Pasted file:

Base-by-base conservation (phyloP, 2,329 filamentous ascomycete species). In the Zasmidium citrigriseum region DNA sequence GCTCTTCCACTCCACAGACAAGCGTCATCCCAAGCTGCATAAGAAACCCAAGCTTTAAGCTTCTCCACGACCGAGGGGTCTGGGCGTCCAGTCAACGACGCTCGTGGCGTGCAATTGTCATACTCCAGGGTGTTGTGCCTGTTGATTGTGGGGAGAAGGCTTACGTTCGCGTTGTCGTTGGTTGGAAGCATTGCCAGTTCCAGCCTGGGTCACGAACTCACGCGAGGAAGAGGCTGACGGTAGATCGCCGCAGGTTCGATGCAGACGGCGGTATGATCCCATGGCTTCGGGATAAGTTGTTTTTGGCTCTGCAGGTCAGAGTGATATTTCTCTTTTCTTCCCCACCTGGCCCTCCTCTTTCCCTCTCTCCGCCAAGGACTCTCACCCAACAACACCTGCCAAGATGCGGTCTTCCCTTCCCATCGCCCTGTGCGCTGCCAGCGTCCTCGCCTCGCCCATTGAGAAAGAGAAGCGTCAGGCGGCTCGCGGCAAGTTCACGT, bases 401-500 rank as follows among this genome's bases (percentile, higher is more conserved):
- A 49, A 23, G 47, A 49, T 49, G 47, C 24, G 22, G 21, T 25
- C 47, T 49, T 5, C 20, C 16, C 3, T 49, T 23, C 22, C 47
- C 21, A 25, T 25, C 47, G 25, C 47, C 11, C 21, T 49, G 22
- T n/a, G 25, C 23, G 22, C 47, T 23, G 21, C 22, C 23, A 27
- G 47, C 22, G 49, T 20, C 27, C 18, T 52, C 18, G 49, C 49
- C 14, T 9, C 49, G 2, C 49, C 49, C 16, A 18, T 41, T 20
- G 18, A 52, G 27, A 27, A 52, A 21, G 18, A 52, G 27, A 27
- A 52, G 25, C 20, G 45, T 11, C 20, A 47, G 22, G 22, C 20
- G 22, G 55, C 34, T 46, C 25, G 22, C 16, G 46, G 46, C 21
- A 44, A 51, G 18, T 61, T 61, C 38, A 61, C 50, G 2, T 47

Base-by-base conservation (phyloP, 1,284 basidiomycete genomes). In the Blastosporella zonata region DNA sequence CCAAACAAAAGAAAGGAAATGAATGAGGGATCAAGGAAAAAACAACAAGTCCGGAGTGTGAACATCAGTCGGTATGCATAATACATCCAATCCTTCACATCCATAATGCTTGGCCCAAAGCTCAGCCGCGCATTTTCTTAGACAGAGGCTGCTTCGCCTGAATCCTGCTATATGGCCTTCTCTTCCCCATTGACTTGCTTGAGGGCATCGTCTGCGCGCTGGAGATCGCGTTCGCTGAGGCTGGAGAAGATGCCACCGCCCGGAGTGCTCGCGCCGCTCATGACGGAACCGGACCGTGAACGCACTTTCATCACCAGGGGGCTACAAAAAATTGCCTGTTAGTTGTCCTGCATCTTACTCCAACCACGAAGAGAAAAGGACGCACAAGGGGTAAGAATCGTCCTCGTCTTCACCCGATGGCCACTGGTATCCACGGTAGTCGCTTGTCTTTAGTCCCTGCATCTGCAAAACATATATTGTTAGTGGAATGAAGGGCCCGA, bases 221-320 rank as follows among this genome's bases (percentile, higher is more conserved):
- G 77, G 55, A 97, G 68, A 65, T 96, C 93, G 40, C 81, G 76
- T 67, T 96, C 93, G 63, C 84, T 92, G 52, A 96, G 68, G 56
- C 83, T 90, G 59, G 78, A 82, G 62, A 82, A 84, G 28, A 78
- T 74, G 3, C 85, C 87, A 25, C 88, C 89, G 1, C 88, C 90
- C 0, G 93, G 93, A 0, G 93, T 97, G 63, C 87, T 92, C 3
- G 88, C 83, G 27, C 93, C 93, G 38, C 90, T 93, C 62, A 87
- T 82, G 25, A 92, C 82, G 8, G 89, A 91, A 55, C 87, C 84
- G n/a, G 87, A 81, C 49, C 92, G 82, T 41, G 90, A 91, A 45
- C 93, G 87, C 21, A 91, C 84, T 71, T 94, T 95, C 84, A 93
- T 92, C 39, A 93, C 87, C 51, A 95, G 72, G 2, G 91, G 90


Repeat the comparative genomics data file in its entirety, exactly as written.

Base-by-base conservation (phyloP, 2,329 filamentous ascomycete species). In the Zasmidium citrigriseum region DNA sequence GCTCTTCCACTCCACAGACAAGCGTCATCCCAAGCTGCATAAGAAACCCAAGCTTTAAGCTTCTCCACGACCGAGGGGTCTGGGCGTCCAGTCAACGACGCTCGTGGCGTGCAATTGTCATACTCCAGGGTGTTGTGCCTGTTGATTGTGGGGAGAAGGCTTACGTTCGCGTTGTCGTTGGTTGGAAGCATTGCCAGTTCCAGCCTGGGTCACGAACTCACGCGAGGAAGAGGCTGACGGTAGATCGCCGCAGGTTCGATGCAGACGGCGGTATGATCCCATGGCTTCGGGATAAGTTGTTTTTGGCTCTGCAGGTCAGAGTGATATTTCTCTTTTCTTCCCCACCTGGCCCTCCTCTTTCCCTCTCTCCGCCAAGGACTCTCACCCAACAACACCTGCCAAGATGCGGTCTTCCCTTCCCATCGCCCTGTGCGCTGCCAGCGTCCTCGCCTCGCCCATTGAGAAAGAGAAGCGTCAGGCGGCTCGCGGCAAGTTCACGT, bases 401-500 rank as follows among this genome's bases (percentile, higher is more conserved):
- A 49, A 23, G 47, A 49, T 49, G 47, C 24, G 22, G 21, T 25
- C 47, T 49, T 5, C 20, C 16, C 3, T 49, T 23, C 22, C 47
- C 21, A 25, T 25, C 47, G 25, C 47, C 11, C 21, T 49, G 22
- T n/a, G 25, C 23, G 22, C 47, T 23, G 21, C 22, C 23, A 27
- G 47, C 22, G 49, T 20, C 27, C 18, T 52, C 18, G 49, C 49
- C 14, T 9, C 49, G 2, C 49, C 49, C 16, A 18, T 41, T 20
- G 18, A 52, G 27, A 27, A 52, A 21, G 18, A 52, G 27, A 27
- A 52, G 25, C 20, G 45, T 11, C 20, A 47, G 22, G 22, C 20
- G 22, G 55, C 34, T 46, C 25, G 22, C 16, G 46, G 46, C 21
- A 44, A 51, G 18, T 61, T 61, C 38, A 61, C 50, G 2, T 47

Base-by-base conservation (phyloP, 1,284 basidiomycete genomes). In the Blastosporella zonata region DNA sequence CCAAACAAAAGAAAGGAAATGAATGAGGGATCAAGGAAAAAACAACAAGTCCGGAGTGTGAACATCAGTCGGTATGCATAATACATCCAATCCTTCACATCCATAATGCTTGGCCCAAAGCTCAGCCGCGCATTTTCTTAGACAGAGGCTGCTTCGCCTGAATCCTGCTATATGGCCTTCTCTTCCCCATTGACTTGCTTGAGGGCATCGTCTGCGCGCTGGAGATCGCGTTCGCTGAGGCTGGAGAAGATGCCACCGCCCGGAGTGCTCGCGCCGCTCATGACGGAACCGGACCGTGAACGCACTTTCATCACCAGGGGGCTACAAAAAATTGCCTGTTAGTTGTCCTGCATCTTACTCCAACCACGAAGAGAAAAGGACGCACAAGGGGTAAGAATCGTCCTCGTCTTCACCCGATGGCCACTGGTATCCACGGTAGTCGCTTGTCTTTAGTCCCTGCATCTGCAAAACATATATTGTTAGTGGAATGAAGGGCCCGA, bases 221-320 rank as follows among this genome's bases (percentile, higher is more conserved):
- G 77, G 55, A 97, G 68, A 65, T 96, C 93, G 40, C 81, G 76
- T 67, T 96, C 93, G 63, C 84, T 92, G 52, A 96, G 68, G 56
- C 83, T 90, G 59, G 78, A 82, G 62, A 82, A 84, G 28, A 78
- T 74, G 3, C 85, C 87, A 25, C 88, C 89, G 1, C 88, C 90
- C 0, G 93, G 93, A 0, G 93, T 97, G 63, C 87, T 92, C 3
- G 88, C 83, G 27, C 93, C 93, G 38, C 90, T 93, C 62, A 87
- T 82, G 25, A 92, C 82, G 8, G 89, A 91, A 55, C 87, C 84
- G n/a, G 87, A 81, C 49, C 92, G 82, T 41, G 90, A 91, A 45
- C 93, G 87, C 21, A 91, C 84, T 71, T 94, T 95, C 84, A 93
- T 92, C 39, A 93, C 87, C 51, A 95, G 72, G 2, G 91, G 90